# Second order functions

16 July 2009
In Haskell there are second order functions, which is when functions take other functions as parameters. To show its usefulness consider the built-in function map which applies a function to every element within the list; in the example below `[1,2,3,4]` becomes `[2,4,6,8]`:

double :: Int -> Int double x = x*2 map double [1,2,3,4]

Now suppose you wanted to apply a threshold to a list of numbers. Naturally you would define a function that takes both the threshold value and the value to be checked:

threshold :: Int -> Int -> Int threshold limit x | x < limit = 0 | otherwise = x

However unlike double, threshold takes two parameters. This is not a problem as in Haskell you can create a 1-variable function by filling in the earlier parameters. Hence to calculate `[0,0,0,0,5,6,7,8]` from `[1,2,3,4,5,6,7,8]` you can use:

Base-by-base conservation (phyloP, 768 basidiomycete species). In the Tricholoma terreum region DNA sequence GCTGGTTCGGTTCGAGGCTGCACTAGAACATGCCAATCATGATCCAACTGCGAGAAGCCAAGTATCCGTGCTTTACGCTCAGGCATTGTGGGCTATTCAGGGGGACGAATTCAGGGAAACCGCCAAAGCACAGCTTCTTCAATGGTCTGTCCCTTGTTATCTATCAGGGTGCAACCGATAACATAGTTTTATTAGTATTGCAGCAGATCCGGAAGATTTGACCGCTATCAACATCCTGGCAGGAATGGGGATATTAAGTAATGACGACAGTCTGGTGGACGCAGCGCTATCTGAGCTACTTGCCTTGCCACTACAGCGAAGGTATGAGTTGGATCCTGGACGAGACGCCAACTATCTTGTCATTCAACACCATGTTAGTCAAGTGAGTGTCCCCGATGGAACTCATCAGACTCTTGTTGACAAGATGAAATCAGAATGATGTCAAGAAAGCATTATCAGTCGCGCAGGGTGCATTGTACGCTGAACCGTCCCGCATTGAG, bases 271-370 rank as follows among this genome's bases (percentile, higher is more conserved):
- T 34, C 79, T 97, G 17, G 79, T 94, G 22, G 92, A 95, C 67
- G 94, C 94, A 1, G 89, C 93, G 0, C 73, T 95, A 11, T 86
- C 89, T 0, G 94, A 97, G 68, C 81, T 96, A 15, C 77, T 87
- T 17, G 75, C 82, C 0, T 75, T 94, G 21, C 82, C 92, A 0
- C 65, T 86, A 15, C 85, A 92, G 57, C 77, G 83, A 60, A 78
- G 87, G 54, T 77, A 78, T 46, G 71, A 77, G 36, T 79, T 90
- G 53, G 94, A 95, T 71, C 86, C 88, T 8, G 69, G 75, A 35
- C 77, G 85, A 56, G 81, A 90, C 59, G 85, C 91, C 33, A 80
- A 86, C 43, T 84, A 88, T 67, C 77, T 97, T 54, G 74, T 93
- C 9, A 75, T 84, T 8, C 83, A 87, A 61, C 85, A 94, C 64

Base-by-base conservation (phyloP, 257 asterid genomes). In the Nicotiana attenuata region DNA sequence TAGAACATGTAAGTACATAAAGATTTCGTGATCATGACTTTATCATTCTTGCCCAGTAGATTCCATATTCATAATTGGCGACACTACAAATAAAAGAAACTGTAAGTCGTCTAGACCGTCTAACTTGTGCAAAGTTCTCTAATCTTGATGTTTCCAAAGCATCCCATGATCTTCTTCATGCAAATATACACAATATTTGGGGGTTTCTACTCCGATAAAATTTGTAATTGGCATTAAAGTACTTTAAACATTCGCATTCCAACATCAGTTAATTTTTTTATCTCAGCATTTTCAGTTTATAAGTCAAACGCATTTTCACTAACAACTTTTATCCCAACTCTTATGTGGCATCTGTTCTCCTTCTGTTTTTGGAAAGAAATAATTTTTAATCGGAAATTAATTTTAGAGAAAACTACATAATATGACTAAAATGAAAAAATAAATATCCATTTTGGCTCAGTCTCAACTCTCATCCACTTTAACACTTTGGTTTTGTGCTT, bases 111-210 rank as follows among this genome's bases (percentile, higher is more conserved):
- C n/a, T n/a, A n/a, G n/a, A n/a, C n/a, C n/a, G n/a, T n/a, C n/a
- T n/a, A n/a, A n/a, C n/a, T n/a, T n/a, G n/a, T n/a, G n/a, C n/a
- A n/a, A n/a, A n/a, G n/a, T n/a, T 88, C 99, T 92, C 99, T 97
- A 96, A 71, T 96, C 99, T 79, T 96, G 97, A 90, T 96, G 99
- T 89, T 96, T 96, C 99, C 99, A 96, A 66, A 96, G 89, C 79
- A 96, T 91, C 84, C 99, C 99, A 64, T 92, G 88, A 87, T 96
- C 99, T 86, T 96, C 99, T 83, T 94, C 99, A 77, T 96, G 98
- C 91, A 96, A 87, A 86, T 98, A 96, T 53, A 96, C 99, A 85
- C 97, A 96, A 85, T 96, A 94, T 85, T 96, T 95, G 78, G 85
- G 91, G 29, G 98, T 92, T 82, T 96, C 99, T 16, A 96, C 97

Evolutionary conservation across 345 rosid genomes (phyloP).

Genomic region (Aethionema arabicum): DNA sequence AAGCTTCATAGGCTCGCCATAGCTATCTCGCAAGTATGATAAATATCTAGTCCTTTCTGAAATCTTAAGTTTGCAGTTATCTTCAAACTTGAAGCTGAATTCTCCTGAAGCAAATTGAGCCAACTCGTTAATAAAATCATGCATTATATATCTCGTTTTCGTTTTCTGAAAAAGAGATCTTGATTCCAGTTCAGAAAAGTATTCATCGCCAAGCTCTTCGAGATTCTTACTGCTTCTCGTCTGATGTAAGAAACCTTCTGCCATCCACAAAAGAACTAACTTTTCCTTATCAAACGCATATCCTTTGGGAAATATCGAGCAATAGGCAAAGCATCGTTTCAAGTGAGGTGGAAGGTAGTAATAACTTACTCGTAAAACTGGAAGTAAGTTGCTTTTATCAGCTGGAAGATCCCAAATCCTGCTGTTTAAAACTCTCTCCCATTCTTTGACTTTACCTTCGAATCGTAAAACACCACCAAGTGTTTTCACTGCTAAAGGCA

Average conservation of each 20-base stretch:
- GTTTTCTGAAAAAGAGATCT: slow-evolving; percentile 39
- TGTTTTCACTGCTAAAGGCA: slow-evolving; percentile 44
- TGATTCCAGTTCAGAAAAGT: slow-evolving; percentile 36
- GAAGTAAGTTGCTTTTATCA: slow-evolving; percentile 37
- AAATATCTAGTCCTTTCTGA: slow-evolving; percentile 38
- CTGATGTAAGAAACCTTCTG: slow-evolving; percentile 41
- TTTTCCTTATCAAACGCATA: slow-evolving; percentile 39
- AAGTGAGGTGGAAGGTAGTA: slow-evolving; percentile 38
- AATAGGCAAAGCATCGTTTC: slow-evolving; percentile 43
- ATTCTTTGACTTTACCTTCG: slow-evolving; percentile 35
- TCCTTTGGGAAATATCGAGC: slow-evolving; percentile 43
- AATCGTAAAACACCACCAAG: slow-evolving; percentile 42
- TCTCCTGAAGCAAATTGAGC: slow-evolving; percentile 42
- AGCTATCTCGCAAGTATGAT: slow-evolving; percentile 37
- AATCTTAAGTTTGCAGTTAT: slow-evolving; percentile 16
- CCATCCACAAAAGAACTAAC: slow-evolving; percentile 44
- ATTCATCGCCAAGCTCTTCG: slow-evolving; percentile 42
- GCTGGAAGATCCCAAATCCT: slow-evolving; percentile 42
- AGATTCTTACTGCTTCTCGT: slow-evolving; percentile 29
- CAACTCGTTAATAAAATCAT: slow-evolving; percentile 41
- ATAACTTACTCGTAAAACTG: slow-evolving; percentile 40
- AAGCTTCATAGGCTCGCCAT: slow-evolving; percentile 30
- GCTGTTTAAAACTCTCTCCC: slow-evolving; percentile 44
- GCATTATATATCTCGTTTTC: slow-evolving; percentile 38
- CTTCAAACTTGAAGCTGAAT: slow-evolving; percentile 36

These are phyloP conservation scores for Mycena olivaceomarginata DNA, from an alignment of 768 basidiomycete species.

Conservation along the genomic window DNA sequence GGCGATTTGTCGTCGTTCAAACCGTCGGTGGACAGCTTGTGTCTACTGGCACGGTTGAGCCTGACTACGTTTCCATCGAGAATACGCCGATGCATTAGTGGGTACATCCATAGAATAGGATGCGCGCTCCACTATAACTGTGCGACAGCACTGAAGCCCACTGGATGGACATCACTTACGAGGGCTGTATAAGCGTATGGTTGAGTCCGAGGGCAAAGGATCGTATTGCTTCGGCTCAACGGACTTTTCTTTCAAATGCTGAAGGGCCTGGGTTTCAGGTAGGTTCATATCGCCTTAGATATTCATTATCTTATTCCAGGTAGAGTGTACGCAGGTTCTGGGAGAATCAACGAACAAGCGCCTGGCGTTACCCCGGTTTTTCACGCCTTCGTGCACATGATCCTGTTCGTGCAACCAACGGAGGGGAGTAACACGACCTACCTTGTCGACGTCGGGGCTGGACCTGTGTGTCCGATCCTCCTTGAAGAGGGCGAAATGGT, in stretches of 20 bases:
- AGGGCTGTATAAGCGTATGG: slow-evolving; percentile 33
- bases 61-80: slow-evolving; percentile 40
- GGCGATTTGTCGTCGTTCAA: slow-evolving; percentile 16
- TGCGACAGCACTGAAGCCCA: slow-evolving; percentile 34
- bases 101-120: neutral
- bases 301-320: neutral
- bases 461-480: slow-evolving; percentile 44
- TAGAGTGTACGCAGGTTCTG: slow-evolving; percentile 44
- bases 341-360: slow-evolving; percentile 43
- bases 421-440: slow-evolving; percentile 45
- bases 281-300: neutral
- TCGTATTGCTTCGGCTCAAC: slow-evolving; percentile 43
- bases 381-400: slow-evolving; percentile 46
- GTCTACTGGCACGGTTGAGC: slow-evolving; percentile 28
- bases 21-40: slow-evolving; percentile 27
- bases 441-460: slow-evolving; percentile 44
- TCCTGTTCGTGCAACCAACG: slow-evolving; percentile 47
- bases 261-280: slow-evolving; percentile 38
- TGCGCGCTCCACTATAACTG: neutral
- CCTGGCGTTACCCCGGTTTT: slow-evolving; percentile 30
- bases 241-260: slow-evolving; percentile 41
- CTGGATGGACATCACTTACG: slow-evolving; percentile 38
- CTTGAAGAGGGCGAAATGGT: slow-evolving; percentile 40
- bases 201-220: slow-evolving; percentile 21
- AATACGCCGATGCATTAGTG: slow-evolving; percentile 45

``` map (threshold 5) [1,2,3,4,5,6,7,8] ```

This is an examples of partial evaluation, and it is very useful. To demonstrate this usefulness, I was recently writing in Python a tokeniser. Tokenisers are normally implemented using switch statements; however Python does not have switch statements, so they have to be emulated using functions and dictionaries (dictionaries are basically hash-tables)